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Fungi: Death Becomes Them | Crash Course biology| Khan Academy

August 22, 2019


– Hello and welcome to the
wonderful world of fungi or fungi, both are
acceptable pronunciations, but I say fungi because
it’s fungus not fungus though fungus is also fun to say. Fungi are a little bit like plants and more like animals
than you might think. They diverged from protists
about a billion years ago, and today scientists
estimate that there are about 1.5 million species
of fungi on the Earth though in a formal
taxonomic way, we only know about 100,000 or so of them,
and those that we have met are wonderful, weird and
in some cases deadly. The fact is death is pretty
much what fungi are all about. Sure, there are the fun fungi like the single-celled saccharomyces,
also known as yeast. Without them, we wouldn’t
have beer or wine or bread. It’s also true that
fungi are responsible for all kinds of diseases from athlete’s foot to potentially deadly
histoplasmosis, aka spelunker’s lung, caused by fungus found in
bird and bat droppings. Fungi can even make people crazy. When the fungus claviceps
purpurea grows on grains used to make bread or beer, it
causes gangrene, nervous spasms, burning sensations, hallucinations
and temporary insanity. One compound in this
fungus, lysergic acid, is the raw material used to make LSD. Finally, there’s the destruction that some fungi bring onto other animals. More than six million
bats in North America have died since just 2007
due to a fungal disease called white-nose syndrome, and
a fungus has been implicated in several extinctions of amphibians and threatens many more,
perhaps as many as 1/3 of all amphibians on Earth. But, none of this is what I mean when I talk about fungi and death. While some members of the
fungus family are total bummers, all of them together perform perhaps the most vital function
in the global food web. They feast on the deceased
remains of almost all organisms on the planet, and by
doing that, they convert the organic matter that we’re all made of back into soil from which
new life will spring. So fungi, they thrive on death, and in the process,
make all life possible. (lively music) Aha, you didn’t expect to
see me in the chair so soon, but before we go any deeper
into the kingdom fungi, I wanted to make a toast to Louis Pasteur in the form of a biolo-graphy. (lively piano music) By Pasteur’s time, beer had been brewed for thousands of years in
cultures all over the world. Some experts think it may
have been the very reason that our hunter/gatherer
ancestors started farming and cobbled together
civilization in the first place. But for all those
millennia, no one understood how its most important ingredient worked. Until brewers could actually
see what yeast were doing, the magic of fermentation
was essentially magic. Pasteur himself was
never a big beer drinker, but part of his academic
duties in France required him to help find solutions to problems for the local alcohol industry,
and as part of this work, in 1857, he began studying
yeast under a microscope and discovered that they were
in fact living organisms. In a series of experiments
on the new found creatures, he found that in the
absence of free oxygen, yeast were able to obtain energy by decomposing substances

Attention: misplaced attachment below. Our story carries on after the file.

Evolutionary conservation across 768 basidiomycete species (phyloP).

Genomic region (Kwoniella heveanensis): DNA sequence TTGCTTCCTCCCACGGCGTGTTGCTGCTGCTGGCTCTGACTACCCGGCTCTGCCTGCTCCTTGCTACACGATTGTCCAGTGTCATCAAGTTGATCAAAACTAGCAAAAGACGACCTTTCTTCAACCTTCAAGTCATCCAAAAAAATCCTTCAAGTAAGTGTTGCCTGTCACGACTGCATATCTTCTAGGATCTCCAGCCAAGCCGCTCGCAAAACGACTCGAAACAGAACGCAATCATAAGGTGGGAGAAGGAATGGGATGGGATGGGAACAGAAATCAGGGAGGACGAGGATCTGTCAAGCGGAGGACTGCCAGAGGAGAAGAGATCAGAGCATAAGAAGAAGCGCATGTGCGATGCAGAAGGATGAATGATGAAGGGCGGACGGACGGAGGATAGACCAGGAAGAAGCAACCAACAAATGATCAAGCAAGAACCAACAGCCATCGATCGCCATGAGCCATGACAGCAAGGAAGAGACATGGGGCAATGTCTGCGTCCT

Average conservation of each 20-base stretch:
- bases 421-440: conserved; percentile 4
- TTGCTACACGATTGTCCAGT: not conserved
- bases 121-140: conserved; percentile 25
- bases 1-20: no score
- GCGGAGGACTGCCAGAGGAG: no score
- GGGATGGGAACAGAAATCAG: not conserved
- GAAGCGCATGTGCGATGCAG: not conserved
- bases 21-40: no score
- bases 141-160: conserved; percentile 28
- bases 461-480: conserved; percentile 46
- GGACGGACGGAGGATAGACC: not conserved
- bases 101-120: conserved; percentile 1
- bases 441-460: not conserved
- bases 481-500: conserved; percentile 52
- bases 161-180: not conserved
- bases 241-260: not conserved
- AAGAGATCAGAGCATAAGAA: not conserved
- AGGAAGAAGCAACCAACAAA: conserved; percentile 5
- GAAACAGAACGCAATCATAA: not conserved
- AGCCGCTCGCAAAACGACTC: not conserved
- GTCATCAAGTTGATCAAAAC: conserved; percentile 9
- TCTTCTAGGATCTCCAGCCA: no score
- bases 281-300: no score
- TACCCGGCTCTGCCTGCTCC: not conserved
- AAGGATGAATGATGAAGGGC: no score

that contained oxygen. We now know that Pasteur was
observing yeast undergoing the process of anaerobic
respiration, aka fermentation, breaking down the sugars in
grains like malted barley and converting them into
alcohol, carbon dioxide and the range of flavors
that we associate with beer. Along the way, Pasteur also
discovered that beer was often contaminated by
other bacteria and fungi. The growth of these
beer-spoiling microbes he found could be thwarted for up to 90 days by keeping the beer between
55 and 60 degrees Celsius for a short period of time. Today, we call that heating
process pasteurization, and it’s used in everything from milk to canned foods to syrups to wines. For our purposes, the
thing to hold onto here is Pasteur discovered that
yeasts decompose sugars to get energy, and it
turns out, most fungi spend most of their time decomposing
all kinds of organic matter. Often the matter is dead
when fungi get to it but not always. When a tree or a person
or a deer keels over, fungi move in and start
the work of decomposition. Same goes for that orange you forgot at the bottom of the fruit bowl. If it weren’t for this fungal function, plants and the animals that
eat them couldn’t exist because the elements that they take from the soil would never return. Thankfully, the decomposition
performed by fungi recycles the nutrients for the enjoyment of plants and animals as
well as for other fungi. All of this points to
one of the main traits that all fungi have in common. From single-celled yeast to
giant multicellular mushrooms, fungi, like us, are heterotrophs,
but instead of eating, they absorb nutrition
from their surroundings. They do this mostly by
secreting powerful enzymes that break down complex molecules into smaller organic compounds which they use to feed,
grow and reproduce. Most multicellular fungi contain networks of tiny tubular filaments called hyphae then grow through and within
whatever they’re feasting on. Unlike plant cell walls
which are made of cellulose, the cell walls of fungi are strengthened by the nitrogenous carbohydrate chitin. The same material found
in the exoskeletons of insects, spiders and other arthropods. The inner woven mass of hyphae that grows into the food source
is called the mycelium, and it’s structured to
maximize its surface area which, as we’ve learned,
in both plants and animals is the name of the game when
it comes to absorbing stuff. Mycelia are so densely packed
that one cubic centimeter of rich soil can contain enough hyphae to stretch out one kilometer
if you laid them end-to-end. As hyphae secrete the digestive enzymes, fungi use the food to
synthesize more proteins, and the hyphae continue
to grow allowing the fungi to conquer new territory
and grow even more. As a result, fungi can get
crazy big, record holding big. A single honey mushroom in
the Blue Mountains of Oregon is thought to occupy some 2,386 acres. By area, the largest